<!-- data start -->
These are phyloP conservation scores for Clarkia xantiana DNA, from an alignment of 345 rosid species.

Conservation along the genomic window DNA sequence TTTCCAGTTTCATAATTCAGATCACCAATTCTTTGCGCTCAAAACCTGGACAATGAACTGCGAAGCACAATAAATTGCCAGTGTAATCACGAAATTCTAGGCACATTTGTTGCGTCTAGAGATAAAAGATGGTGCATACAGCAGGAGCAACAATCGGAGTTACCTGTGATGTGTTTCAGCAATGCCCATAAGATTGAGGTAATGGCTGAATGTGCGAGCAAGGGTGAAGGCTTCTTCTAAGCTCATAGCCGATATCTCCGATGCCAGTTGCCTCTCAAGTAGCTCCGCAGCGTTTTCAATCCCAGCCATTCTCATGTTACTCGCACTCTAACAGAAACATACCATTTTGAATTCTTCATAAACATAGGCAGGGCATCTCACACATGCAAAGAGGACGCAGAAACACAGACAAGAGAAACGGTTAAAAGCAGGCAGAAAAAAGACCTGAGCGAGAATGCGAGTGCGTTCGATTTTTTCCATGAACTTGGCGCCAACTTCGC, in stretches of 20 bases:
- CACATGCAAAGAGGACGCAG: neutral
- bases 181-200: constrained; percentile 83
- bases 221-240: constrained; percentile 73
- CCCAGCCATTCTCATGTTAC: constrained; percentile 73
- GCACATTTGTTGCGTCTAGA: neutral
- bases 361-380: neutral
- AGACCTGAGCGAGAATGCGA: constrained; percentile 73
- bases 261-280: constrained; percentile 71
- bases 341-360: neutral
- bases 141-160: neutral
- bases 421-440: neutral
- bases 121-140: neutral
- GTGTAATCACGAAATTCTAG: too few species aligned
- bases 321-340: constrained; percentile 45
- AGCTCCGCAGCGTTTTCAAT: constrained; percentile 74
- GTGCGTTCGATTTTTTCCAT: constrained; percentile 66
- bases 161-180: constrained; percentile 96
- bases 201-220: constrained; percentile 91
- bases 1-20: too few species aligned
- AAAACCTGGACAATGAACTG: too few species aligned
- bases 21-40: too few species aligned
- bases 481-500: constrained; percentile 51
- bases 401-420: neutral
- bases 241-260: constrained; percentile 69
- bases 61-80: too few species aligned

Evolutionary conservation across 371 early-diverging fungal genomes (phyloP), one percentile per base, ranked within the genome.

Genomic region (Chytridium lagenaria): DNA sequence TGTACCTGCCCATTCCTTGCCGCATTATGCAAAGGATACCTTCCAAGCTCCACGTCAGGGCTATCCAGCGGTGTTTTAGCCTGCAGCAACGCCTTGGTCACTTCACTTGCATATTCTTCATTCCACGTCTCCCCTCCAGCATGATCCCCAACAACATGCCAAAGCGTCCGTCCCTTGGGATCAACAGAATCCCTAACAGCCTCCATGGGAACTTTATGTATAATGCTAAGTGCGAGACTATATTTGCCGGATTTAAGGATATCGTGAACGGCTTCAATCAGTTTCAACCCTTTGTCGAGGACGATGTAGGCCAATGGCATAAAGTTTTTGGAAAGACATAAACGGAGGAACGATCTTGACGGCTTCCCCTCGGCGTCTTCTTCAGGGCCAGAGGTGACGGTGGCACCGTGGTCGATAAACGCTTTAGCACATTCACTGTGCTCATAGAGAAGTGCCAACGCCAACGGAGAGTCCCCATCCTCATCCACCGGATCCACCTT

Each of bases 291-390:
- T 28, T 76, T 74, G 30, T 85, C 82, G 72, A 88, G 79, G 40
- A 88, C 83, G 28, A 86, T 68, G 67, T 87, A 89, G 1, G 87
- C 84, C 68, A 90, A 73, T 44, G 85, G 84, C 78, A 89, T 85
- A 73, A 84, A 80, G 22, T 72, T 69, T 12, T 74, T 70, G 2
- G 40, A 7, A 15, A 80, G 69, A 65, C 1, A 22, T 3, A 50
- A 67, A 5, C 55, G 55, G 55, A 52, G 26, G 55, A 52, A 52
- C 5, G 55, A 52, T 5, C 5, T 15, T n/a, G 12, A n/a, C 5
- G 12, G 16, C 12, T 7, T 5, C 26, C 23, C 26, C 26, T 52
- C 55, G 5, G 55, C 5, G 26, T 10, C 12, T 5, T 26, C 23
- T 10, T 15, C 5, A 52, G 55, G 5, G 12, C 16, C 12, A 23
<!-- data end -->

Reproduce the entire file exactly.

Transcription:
These are phyloP conservation scores for Clarkia xantiana DNA, from an alignment of 345 rosid species.

Conservation along the genomic window DNA sequence TTTCCAGTTTCATAATTCAGATCACCAATTCTTTGCGCTCAAAACCTGGACAATGAACTGCGAAGCACAATAAATTGCCAGTGTAATCACGAAATTCTAGGCACATTTGTTGCGTCTAGAGATAAAAGATGGTGCATACAGCAGGAGCAACAATCGGAGTTACCTGTGATGTGTTTCAGCAATGCCCATAAGATTGAGGTAATGGCTGAATGTGCGAGCAAGGGTGAAGGCTTCTTCTAAGCTCATAGCCGATATCTCCGATGCCAGTTGCCTCTCAAGTAGCTCCGCAGCGTTTTCAATCCCAGCCATTCTCATGTTACTCGCACTCTAACAGAAACATACCATTTTGAATTCTTCATAAACATAGGCAGGGCATCTCACACATGCAAAGAGGACGCAGAAACACAGACAAGAGAAACGGTTAAAAGCAGGCAGAAAAAAGACCTGAGCGAGAATGCGAGTGCGTTCGATTTTTTCCATGAACTTGGCGCCAACTTCGC, in stretches of 20 bases:
- CACATGCAAAGAGGACGCAG: neutral
- bases 181-200: constrained; percentile 83
- bases 221-240: constrained; percentile 73
- CCCAGCCATTCTCATGTTAC: constrained; percentile 73
- GCACATTTGTTGCGTCTAGA: neutral
- bases 361-380: neutral
- AGACCTGAGCGAGAATGCGA: constrained; percentile 73
- bases 261-280: constrained; percentile 71
- bases 341-360: neutral
- bases 141-160: neutral
- bases 421-440: neutral
- bases 121-140: neutral
- GTGTAATCACGAAATTCTAG: too few species aligned
- bases 321-340: constrained; percentile 45
- AGCTCCGCAGCGTTTTCAAT: constrained; percentile 74
- GTGCGTTCGATTTTTTCCAT: constrained; percentile 66
- bases 161-180: constrained; percentile 96
- bases 201-220: constrained; percentile 91
- bases 1-20: too few species aligned
- AAAACCTGGACAATGAACTG: too few species aligned
- bases 21-40: too few species aligned
- bases 481-500: constrained; percentile 51
- bases 401-420: neutral
- bases 241-260: constrained; percentile 69
- bases 61-80: too few species aligned

Evolutionary conservation across 371 early-diverging fungal genomes (phyloP), one percentile per base, ranked within the genome.

Genomic region (Chytridium lagenaria): DNA sequence TGTACCTGCCCATTCCTTGCCGCATTATGCAAAGGATACCTTCCAAGCTCCACGTCAGGGCTATCCAGCGGTGTTTTAGCCTGCAGCAACGCCTTGGTCACTTCACTTGCATATTCTTCATTCCACGTCTCCCCTCCAGCATGATCCCCAACAACATGCCAAAGCGTCCGTCCCTTGGGATCAACAGAATCCCTAACAGCCTCCATGGGAACTTTATGTATAATGCTAAGTGCGAGACTATATTTGCCGGATTTAAGGATATCGTGAACGGCTTCAATCAGTTTCAACCCTTTGTCGAGGACGATGTAGGCCAATGGCATAAAGTTTTTGGAAAGACATAAACGGAGGAACGATCTTGACGGCTTCCCCTCGGCGTCTTCTTCAGGGCCAGAGGTGACGGTGGCACCGTGGTCGATAAACGCTTTAGCACATTCACTGTGCTCATAGAGAAGTGCCAACGCCAACGGAGAGTCCCCATCCTCATCCACCGGATCCACCTT

Each of bases 291-390:
- T 28, T 76, T 74, G 30, T 85, C 82, G 72, A 88, G 79, G 40
- A 88, C 83, G 28, A 86, T 68, G 67, T 87, A 89, G 1, G 87
- C 84, C 68, A 90, A 73, T 44, G 85, G 84, C 78, A 89, T 85
- A 73, A 84, A 80, G 22, T 72, T 69, T 12, T 74, T 70, G 2
- G 40, A 7, A 15, A 80, G 69, A 65, C 1, A 22, T 3, A 50
- A 67, A 5, C 55, G 55, G 55, A 52, G 26, G 55, A 52, A 52
- C 5, G 55, A 52, T 5, C 5, T 15, T n/a, G 12, A n/a, C 5
- G 12, G 16, C 12, T 7, T 5, C 26, C 23, C 26, C 26, T 52
- C 55, G 5, G 55, C 5, G 26, T 10, C 12, T 5, T 26, C 23
- T 10, T 15, C 5, A 52, G 55, G 5, G 12, C 16, C 12, A 23